ANCHORAGE - Geologists flew to Mount Redoubt to collect gas samples and look for signs of an eruption.
Geophysicist Rick Wessels of the Alaska Volcano Observatory said a steam plume was again spotted Saturday coming from above the 7,000-foot level near a dome that formed after the last Redoubt eruption in 1990.
The observatory two weeks ago detected a sharp increase in earthquakes underneath the mountain about 100 miles southwest of Anchorage and warned an eruption could be imminent.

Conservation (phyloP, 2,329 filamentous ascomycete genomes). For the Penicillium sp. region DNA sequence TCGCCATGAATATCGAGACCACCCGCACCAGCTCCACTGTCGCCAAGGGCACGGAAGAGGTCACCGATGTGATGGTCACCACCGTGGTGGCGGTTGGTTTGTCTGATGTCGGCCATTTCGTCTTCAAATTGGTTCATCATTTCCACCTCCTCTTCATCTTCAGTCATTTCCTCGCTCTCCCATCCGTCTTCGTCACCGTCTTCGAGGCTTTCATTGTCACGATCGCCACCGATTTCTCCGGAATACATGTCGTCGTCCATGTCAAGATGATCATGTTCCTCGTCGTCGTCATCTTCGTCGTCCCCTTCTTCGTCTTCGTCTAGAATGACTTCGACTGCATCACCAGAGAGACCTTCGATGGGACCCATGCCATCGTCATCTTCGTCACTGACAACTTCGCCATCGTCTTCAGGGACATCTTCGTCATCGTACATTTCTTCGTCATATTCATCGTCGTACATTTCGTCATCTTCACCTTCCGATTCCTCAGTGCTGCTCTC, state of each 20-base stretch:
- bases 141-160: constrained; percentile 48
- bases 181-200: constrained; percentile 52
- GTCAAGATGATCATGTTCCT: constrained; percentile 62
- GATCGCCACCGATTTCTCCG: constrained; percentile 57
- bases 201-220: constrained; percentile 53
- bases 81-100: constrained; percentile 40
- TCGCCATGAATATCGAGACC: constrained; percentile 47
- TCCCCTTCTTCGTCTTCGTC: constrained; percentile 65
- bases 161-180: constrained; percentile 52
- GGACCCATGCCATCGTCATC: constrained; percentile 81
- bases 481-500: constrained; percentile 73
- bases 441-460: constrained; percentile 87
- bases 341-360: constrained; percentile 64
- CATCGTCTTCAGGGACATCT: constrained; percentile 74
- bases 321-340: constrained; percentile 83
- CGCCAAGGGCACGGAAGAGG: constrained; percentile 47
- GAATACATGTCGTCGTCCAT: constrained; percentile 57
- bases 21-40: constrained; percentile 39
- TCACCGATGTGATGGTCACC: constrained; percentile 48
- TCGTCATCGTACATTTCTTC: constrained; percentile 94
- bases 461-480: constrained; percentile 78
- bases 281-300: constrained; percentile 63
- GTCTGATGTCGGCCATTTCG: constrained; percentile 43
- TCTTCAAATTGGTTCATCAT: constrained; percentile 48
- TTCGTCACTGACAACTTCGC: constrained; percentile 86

Magma moving up the mountain warmed rock and created a fumarole, an opening in the earth that emits gases and steam. The activity has melted holes in Drift Glacier, which partly covers the mountain on its north side.
Elevated seismic activity also continues.
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